Murray made to sweat by the Spaniard who came in to the net

Some traditionalists believe there is not enough contrast in the way that the modern game is played on different surfaces. Try telling that to Andy Murray. After spending the last two months on clay engaged in relentless baseline exchanges, the world No 4 began his grass-court season here at the Aegon Championships yesterday against a Spaniard who charged in to the net like a bull on amphetamines.

Murray, who won the title last year without dropping a set or being taken to a tie-break, beat Ivan Navarro 7-6, 6-3. The world No 108's powerful serve and determination to get to the net caused the Scot some problems, though he never looked in danger of dropping his own serve. Murray wore a support on the knee that had caused him some discomfort during the clay season and moved well considering it was his first match on grass since last summer.

Navarro forced two set points in the tie-break, which Murray eventually won 10-8 with a lovely backhand cross-court pass. The Scot returned better in the second set as two breaks of serve sealed a third-round meeting with Mardy Fish or Santiago Giraldo.

Murray, who partnered his brother Jamie to a 6-2, 6-4 victory over the Americans Scott Lipsky and Sam Querrey later in the day, said: "It's nice to see someone serve-and-volley. I haven't played a serve-and-volley this year. It was tricky and he did it very well."

He added: "It was a tough first match. He served very, very well in the first set. I didn't return particularly well. You don't expect a Spaniard to come forward on every point."

By the time he went on court, Murray was in a familiar position as the last Briton left in the singles after Alex Bogdanovic was beaten 4-6, 6-3, 6-4 by Bulgaria's Grigor Dimitrov. The match resumed early in the third set after being called off because of rain the previous evening.

Bogdanovic revealed afterwards that he had told Leon Smith, Britain's new Davis Cup captain, that he would not be available for next month's tie against Turkey at Eastbourne, a match to decide who will be relegated to the lowest division, alongside the likes of Albania, Andorra and Malta.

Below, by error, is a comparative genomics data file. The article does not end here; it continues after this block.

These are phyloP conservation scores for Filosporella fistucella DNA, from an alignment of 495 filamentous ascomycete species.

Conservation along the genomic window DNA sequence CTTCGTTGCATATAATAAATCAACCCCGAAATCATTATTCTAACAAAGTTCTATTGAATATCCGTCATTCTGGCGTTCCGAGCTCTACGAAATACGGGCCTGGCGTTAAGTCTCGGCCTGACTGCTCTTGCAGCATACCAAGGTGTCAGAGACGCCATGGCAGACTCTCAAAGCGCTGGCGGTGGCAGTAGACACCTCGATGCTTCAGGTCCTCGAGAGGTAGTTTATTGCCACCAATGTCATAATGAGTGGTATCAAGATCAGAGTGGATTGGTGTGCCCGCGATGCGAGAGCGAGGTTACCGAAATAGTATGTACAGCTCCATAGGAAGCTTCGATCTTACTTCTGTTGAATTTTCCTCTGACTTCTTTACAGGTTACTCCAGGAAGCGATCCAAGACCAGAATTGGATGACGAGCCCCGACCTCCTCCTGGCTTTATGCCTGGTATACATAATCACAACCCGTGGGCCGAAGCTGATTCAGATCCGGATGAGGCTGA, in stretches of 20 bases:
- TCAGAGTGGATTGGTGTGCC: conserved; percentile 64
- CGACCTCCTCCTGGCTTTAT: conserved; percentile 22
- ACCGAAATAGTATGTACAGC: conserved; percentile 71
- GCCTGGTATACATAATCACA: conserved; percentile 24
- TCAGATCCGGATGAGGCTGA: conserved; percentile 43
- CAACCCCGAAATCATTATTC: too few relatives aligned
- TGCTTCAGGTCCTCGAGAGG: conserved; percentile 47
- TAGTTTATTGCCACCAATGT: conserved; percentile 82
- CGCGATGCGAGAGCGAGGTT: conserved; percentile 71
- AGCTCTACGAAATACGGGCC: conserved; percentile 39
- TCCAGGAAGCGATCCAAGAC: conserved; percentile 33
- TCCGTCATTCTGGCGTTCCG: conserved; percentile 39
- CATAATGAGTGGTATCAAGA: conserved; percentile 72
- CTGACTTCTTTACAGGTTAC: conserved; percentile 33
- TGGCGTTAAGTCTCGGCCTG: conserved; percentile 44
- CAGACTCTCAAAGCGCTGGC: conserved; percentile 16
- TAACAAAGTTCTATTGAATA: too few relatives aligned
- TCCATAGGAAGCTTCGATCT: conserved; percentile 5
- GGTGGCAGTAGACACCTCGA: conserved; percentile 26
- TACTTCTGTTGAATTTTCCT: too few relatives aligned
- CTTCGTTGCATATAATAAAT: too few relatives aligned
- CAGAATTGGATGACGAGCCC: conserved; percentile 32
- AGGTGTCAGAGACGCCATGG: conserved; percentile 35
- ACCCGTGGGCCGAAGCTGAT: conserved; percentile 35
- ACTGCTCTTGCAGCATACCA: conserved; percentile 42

As the world No 166, Bogdanovic, the British No 2, is ranked 88 places higher than the next Briton, Jamie Baker. However, Baker is the only home player on Wimbledon's initial list of men's wild cards. The Lawn Tennis Association recommends that wild cards should be given to Britons in the world's top 250.

Bogdanovic, who has lost in the first round on all eight occasions when he has received a Wimbledon wild card, has been dropped from the LTA's Team Aegon, which provides financial support for the travel and coaching costs of 43 leading British players. Bogdanovic, a talented player who has never realised his potential, still receives some financial support from the LTA but said that it had been cut from £15,000 to just £4,000 in the first six months of this year.

The 26-year-old said LTA player director Steve Martens had told him he was being dropped because he was not working hard enough. "I thought that was just so disrespectful," said Bogdanovic, who said he had always given his best.

Having "hit rock bottom" after learning of the decision, Bogdanovic has subsequently been consulting a sports psychologist. He insisted he was not turning his back on his country but added: "If you can't get the funding, if you can't be in the team, then how can someone want you to play for your country? To play Davis Cup you're playing for a team and you want to feel like the team has the backing, supports you, believes in you."

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